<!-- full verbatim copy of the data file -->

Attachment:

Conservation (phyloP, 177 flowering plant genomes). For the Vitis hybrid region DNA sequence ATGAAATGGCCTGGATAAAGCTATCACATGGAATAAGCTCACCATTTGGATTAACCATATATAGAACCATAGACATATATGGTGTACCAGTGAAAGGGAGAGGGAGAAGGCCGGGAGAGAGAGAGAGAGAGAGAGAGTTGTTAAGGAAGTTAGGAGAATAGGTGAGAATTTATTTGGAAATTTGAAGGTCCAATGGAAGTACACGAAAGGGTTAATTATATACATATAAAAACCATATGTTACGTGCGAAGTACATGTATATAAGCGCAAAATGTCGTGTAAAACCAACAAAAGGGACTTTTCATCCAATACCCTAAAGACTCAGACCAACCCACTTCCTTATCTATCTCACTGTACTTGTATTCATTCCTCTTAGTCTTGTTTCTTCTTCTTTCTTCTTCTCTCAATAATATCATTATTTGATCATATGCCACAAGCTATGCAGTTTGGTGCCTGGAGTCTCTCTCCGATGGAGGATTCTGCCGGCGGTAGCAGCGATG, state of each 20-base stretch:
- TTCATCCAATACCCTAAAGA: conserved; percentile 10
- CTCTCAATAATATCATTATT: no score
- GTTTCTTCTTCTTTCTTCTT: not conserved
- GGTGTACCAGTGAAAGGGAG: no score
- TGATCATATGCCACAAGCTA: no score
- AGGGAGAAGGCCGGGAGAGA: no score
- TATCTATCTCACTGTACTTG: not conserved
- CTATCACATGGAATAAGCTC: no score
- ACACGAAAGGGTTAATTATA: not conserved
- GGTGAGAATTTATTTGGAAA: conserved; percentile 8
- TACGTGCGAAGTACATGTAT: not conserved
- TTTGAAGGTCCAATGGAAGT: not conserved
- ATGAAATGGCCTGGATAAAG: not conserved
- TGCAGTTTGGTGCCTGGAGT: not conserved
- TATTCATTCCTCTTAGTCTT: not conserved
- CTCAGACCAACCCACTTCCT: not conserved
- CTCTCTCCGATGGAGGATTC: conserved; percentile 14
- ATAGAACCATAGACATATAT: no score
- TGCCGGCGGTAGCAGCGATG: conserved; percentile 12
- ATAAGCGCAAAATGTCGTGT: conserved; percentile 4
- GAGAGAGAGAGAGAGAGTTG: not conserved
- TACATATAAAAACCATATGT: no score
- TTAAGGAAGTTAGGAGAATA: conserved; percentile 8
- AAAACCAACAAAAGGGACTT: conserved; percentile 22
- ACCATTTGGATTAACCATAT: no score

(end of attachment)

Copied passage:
Conservation (phyloP, 177 flowering plant genomes). For the Vitis hybrid region DNA sequence ATGAAATGGCCTGGATAAAGCTATCACATGGAATAAGCTCACCATTTGGATTAACCATATATAGAACCATAGACATATATGGTGTACCAGTGAAAGGGAGAGGGAGAAGGCCGGGAGAGAGAGAGAGAGAGAGAGAGTTGTTAAGGAAGTTAGGAGAATAGGTGAGAATTTATTTGGAAATTTGAAGGTCCAATGGAAGTACACGAAAGGGTTAATTATATACATATAAAAACCATATGTTACGTGCGAAGTACATGTATATAAGCGCAAAATGTCGTGTAAAACCAACAAAAGGGACTTTTCATCCAATACCCTAAAGACTCAGACCAACCCACTTCCTTATCTATCTCACTGTACTTGTATTCATTCCTCTTAGTCTTGTTTCTTCTTCTTTCTTCTTCTCTCAATAATATCATTATTTGATCATATGCCACAAGCTATGCAGTTTGGTGCCTGGAGTCTCTCTCCGATGGAGGATTCTGCCGGCGGTAGCAGCGATG, state of each 20-base stretch:
- TTCATCCAATACCCTAAAGA: conserved; percentile 10
- CTCTCAATAATATCATTATT: no score
- GTTTCTTCTTCTTTCTTCTT: not conserved
- GGTGTACCAGTGAAAGGGAG: no score
- TGATCATATGCCACAAGCTA: no score
- AGGGAGAAGGCCGGGAGAGA: no score
- TATCTATCTCACTGTACTTG: not conserved
- CTATCACATGGAATAAGCTC: no score
- ACACGAAAGGGTTAATTATA: not conserved
- GGTGAGAATTTATTTGGAAA: conserved; percentile 8
- TACGTGCGAAGTACATGTAT: not conserved
- TTTGAAGGTCCAATGGAAGT: not conserved
- ATGAAATGGCCTGGATAAAG: not conserved
- TGCAGTTTGGTGCCTGGAGT: not conserved
- TATTCATTCCTCTTAGTCTT: not conserved
- CTCAGACCAACCCACTTCCT: not conserved
- CTCTCTCCGATGGAGGATTC: conserved; percentile 14
- ATAGAACCATAGACATATAT: no score
- TGCCGGCGGTAGCAGCGATG: conserved; percentile 12
- ATAAGCGCAAAATGTCGTGT: conserved; percentile 4
- GAGAGAGAGAGAGAGAGTTG: not conserved
- TACATATAAAAACCATATGT: no score
- TTAAGGAAGTTAGGAGAATA: conserved; percentile 8
- AAAACCAACAAAAGGGACTT: conserved; percentile 22
- ACCATTTGGATTAACCATAT: no score